scripting platform on the market. Our very own site,
KUAM.COM uses ASP to manage
a back-end database which runs our News8 articles,
Interactive Polls, and
listings. It also allows us to manage our external services, such as our
information channel, national newsfeeds,
affiliate feeds to
MSNBC.COM. ASP also
provides much of the functionality on our intranet.
IT&E uses ASP on its wireless site, to manage its online shopping
cart for PCS phone signup. And on
BankofGuam.com, programmed ASP logic manages
content, allows for Web-based administration, shows how many people are logged
into the site, and most importantly runs its loan application program, which
processes customer lending inquiries.
ColdFusion was developed by
Allaire Corporation as an offshoot of XML, and is a
large scale, robust platform for handling massive amounts of data with ease.
It’s also fairly easy to learn. The Saipan Tribune
Online Edition applies ColdFusion in its
online newspaper site to present its articles. In essence, the page is built
on-the-fly each time it is requested, ensuring you get the latest news.
PHP – a recursive acronym for “hypertext processor” (don’t try and figure this
one out...I’ve tried many times and have gotten severe migraines because of it)
– is an open-source development platform in the vein of the Linux operating
system. Locally, real estate management site
TodaysRealty.net uses PHP in
combination with an Oracle database to dynamically display property and agent
information. More recently, Web production shop
Icon Corporation has revised its
PikaGuam.com site with PHP logic, having articles and exhibits generated
dynamically as a user requests the page.
Java Server Pages (JSP) is one of the most powerful platforms on market today.
It gives the developer the ability to combine markup such as HTML and XML with
robust Java code to produce data access pages, and manage them easily.
The Superior Court of Guam uses JSP technology to produce
the Guam Sex Offender
Registry, a site which profiles known sex criminals on island. Since the site
relies on its back-end database, it provides ease of management, as well as
instantaneous, worldwide deployment. And being Java-based, the portability of
the JSP platform adds to its flexbility, not being system specific.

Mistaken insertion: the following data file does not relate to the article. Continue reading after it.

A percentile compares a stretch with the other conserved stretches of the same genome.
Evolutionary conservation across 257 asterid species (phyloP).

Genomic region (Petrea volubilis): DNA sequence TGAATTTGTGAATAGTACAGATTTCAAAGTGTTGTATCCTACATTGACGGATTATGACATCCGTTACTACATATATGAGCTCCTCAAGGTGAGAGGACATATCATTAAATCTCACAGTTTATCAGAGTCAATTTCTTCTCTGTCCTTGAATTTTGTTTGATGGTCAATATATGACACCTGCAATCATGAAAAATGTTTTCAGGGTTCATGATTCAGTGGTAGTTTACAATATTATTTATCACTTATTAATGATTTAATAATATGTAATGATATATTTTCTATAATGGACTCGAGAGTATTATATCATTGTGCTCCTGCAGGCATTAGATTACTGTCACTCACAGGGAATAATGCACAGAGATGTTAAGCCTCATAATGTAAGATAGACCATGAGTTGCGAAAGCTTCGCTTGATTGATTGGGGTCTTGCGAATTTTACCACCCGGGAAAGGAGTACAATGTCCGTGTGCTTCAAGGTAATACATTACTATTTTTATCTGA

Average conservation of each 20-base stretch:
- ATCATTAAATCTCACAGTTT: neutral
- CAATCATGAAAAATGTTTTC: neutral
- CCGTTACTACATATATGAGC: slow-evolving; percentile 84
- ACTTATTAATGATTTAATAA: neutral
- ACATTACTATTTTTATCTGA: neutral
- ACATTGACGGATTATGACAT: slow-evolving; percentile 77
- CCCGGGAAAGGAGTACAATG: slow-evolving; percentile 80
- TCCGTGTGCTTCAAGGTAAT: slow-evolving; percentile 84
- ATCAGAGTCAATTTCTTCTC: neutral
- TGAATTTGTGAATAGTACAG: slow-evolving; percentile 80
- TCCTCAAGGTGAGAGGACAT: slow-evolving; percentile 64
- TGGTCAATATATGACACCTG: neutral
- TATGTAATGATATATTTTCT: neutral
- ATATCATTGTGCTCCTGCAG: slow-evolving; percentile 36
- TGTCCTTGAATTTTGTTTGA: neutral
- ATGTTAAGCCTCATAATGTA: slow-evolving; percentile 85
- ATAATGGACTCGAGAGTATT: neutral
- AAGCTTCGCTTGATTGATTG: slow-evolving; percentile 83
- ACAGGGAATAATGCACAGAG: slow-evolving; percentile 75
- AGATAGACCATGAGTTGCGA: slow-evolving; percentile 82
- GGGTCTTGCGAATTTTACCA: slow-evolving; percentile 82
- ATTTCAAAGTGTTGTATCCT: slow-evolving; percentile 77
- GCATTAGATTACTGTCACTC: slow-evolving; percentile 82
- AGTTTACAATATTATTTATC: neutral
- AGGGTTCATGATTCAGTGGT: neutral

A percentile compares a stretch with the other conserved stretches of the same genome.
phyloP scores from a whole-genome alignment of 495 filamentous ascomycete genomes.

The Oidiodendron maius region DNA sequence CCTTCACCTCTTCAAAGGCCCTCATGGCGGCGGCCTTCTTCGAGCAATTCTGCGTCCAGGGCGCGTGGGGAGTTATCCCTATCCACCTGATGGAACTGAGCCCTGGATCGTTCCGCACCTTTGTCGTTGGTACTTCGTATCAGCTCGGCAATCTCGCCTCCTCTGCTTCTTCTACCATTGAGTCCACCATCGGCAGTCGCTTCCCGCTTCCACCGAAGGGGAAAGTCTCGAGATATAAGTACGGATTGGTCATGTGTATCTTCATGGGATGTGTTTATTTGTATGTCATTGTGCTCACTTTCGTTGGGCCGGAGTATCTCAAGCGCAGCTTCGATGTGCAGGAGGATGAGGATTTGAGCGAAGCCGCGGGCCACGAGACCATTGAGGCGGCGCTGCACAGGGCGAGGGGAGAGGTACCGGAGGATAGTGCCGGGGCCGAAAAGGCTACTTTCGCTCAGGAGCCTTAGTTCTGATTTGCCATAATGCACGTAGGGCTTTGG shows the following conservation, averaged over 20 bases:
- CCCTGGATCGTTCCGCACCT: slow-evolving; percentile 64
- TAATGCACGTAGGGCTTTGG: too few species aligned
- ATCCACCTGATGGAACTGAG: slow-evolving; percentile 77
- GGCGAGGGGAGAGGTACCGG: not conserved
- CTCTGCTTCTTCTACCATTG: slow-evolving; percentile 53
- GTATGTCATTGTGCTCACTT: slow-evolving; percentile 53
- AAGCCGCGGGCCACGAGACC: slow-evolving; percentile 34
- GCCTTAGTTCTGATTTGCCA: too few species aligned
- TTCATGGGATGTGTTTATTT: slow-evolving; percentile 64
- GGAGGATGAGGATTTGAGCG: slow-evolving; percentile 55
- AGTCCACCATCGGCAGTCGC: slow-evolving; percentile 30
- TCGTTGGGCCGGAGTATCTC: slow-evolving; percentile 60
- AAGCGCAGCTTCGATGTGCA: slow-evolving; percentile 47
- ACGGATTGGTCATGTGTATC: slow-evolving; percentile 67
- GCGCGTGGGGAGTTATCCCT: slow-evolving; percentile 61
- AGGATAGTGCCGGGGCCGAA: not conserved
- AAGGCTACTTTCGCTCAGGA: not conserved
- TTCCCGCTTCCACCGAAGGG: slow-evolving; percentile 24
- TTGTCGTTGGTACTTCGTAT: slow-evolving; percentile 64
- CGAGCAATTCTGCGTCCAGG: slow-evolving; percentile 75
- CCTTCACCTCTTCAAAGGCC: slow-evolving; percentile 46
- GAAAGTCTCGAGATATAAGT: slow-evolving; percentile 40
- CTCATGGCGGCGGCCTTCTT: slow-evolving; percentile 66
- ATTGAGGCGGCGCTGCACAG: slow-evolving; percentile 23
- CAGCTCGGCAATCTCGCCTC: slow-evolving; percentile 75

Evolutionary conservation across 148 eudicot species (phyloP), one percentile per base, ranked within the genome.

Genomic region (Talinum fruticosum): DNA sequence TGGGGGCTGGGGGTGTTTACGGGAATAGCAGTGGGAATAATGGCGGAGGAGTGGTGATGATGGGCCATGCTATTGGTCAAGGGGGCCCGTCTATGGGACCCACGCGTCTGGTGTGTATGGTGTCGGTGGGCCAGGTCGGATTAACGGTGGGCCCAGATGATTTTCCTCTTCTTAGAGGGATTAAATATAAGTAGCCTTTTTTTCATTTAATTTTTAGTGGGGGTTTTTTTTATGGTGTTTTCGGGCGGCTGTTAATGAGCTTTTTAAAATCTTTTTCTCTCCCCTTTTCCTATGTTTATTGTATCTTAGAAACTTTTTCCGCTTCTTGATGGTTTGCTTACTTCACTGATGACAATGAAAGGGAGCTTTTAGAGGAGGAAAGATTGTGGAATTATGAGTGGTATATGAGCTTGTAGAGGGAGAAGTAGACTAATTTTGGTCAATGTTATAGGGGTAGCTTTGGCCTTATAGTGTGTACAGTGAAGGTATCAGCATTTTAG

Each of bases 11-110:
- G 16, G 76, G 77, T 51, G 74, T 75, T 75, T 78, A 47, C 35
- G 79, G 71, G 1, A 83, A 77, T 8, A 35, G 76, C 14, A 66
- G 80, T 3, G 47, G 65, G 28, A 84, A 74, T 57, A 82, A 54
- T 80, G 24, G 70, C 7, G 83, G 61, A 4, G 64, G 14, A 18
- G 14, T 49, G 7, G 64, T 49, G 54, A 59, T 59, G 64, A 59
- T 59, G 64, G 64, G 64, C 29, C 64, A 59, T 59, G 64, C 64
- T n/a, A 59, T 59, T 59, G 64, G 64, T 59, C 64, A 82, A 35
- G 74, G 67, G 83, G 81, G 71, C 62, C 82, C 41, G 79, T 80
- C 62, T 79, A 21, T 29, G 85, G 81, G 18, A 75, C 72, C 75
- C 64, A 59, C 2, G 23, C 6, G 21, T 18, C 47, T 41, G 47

Another large advantage of dynamic sites is the ease-of-management by which a
site can be administered, namely in adding, modifying, and deleting content. In
the case of Guamonsale.com,
Kuentos Communications built a system which gives
individual merchants the ability to manage their product listings and inventory
levels, and have the changes be reflected immediately. This adds to the Kuentos
developers also use the massive Guam Telephone Authority phone listing database
in its GTA.GUAM.NET site, using the TcL/Tk language in addition to Perl scripts
to present the information. Icon Corporation employed a similar strategy when
designing CarsGuam.com for
Triple J Motors, in displaying a listing of new and
used cars for sale via the Web.
These sites rely on a combination of relational databases and advanced
programming to do the behind-the-scene calculations of forming the pages
according to specifications. In our own case, KUAM.COM is formatted in such as
way as when a user requests the address
www.kuam.com they get the absolute
freshest copy of our pages, making sure they get the day’s latest headlines and
So what can you do to implement dynamic content on your own site? Just realize
that this is a major step forward, and has requirements and mandates that are
outside the scope of the normal Website.
Make sure to join us next for on Tech Talk where we’ll be profiling the major
dynamic content management platforms mentioned above in KUAM.COM Labs, and we’ll
put all of them to the test and see which one sits atop the dynamic content